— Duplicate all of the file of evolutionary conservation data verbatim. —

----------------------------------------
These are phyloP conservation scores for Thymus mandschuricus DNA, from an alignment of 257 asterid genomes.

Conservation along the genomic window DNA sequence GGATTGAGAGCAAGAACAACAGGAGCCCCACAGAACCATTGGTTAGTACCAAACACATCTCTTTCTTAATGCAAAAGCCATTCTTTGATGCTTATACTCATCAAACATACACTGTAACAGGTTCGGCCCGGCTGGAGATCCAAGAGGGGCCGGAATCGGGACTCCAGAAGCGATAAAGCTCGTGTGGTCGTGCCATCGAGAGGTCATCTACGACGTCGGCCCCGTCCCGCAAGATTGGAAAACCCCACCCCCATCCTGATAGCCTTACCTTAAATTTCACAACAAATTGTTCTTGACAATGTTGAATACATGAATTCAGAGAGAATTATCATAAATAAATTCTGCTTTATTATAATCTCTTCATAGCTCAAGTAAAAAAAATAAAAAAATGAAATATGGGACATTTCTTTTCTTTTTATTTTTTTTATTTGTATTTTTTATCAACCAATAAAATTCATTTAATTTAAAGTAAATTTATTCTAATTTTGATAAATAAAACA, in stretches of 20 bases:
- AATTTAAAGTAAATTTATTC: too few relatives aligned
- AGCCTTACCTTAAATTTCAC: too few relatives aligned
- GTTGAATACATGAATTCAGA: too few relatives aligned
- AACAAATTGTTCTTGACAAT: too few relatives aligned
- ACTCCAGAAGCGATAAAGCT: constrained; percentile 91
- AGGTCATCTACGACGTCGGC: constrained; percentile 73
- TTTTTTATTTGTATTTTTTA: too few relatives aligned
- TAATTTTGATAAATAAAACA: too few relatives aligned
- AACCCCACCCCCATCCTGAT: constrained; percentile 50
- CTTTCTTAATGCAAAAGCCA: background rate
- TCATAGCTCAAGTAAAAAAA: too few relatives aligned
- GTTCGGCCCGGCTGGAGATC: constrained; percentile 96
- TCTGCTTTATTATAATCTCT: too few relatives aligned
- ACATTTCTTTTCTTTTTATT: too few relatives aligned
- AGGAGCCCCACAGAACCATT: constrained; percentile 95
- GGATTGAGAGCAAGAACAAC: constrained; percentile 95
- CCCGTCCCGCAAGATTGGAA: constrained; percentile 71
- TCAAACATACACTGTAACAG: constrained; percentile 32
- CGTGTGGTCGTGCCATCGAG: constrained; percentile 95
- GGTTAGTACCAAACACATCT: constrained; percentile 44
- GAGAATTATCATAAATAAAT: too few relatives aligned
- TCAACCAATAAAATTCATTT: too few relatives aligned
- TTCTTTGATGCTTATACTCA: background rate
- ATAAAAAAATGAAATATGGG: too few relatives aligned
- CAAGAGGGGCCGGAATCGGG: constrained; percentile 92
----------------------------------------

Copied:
These are phyloP conservation scores for Thymus mandschuricus DNA, from an alignment of 257 asterid genomes.

Conservation along the genomic window DNA sequence GGATTGAGAGCAAGAACAACAGGAGCCCCACAGAACCATTGGTTAGTACCAAACACATCTCTTTCTTAATGCAAAAGCCATTCTTTGATGCTTATACTCATCAAACATACACTGTAACAGGTTCGGCCCGGCTGGAGATCCAAGAGGGGCCGGAATCGGGACTCCAGAAGCGATAAAGCTCGTGTGGTCGTGCCATCGAGAGGTCATCTACGACGTCGGCCCCGTCCCGCAAGATTGGAAAACCCCACCCCCATCCTGATAGCCTTACCTTAAATTTCACAACAAATTGTTCTTGACAATGTTGAATACATGAATTCAGAGAGAATTATCATAAATAAATTCTGCTTTATTATAATCTCTTCATAGCTCAAGTAAAAAAAATAAAAAAATGAAATATGGGACATTTCTTTTCTTTTTATTTTTTTTATTTGTATTTTTTATCAACCAATAAAATTCATTTAATTTAAAGTAAATTTATTCTAATTTTGATAAATAAAACA, in stretches of 20 bases:
- AATTTAAAGTAAATTTATTC: too few relatives aligned
- AGCCTTACCTTAAATTTCAC: too few relatives aligned
- GTTGAATACATGAATTCAGA: too few relatives aligned
- AACAAATTGTTCTTGACAAT: too few relatives aligned
- ACTCCAGAAGCGATAAAGCT: constrained; percentile 91
- AGGTCATCTACGACGTCGGC: constrained; percentile 73
- TTTTTTATTTGTATTTTTTA: too few relatives aligned
- TAATTTTGATAAATAAAACA: too few relatives aligned
- AACCCCACCCCCATCCTGAT: constrained; percentile 50
- CTTTCTTAATGCAAAAGCCA: background rate
- TCATAGCTCAAGTAAAAAAA: too few relatives aligned
- GTTCGGCCCGGCTGGAGATC: constrained; percentile 96
- TCTGCTTTATTATAATCTCT: too few relatives aligned
- ACATTTCTTTTCTTTTTATT: too few relatives aligned
- AGGAGCCCCACAGAACCATT: constrained; percentile 95
- GGATTGAGAGCAAGAACAAC: constrained; percentile 95
- CCCGTCCCGCAAGATTGGAA: constrained; percentile 71
- TCAAACATACACTGTAACAG: constrained; percentile 32
- CGTGTGGTCGTGCCATCGAG: constrained; percentile 95
- GGTTAGTACCAAACACATCT: constrained; percentile 44
- GAGAATTATCATAAATAAAT: too few relatives aligned
- TCAACCAATAAAATTCATTT: too few relatives aligned
- TTCTTTGATGCTTATACTCA: background rate
- ATAAAAAAATGAAATATGGG: too few relatives aligned
- CAAGAGGGGCCGGAATCGGG: constrained; percentile 92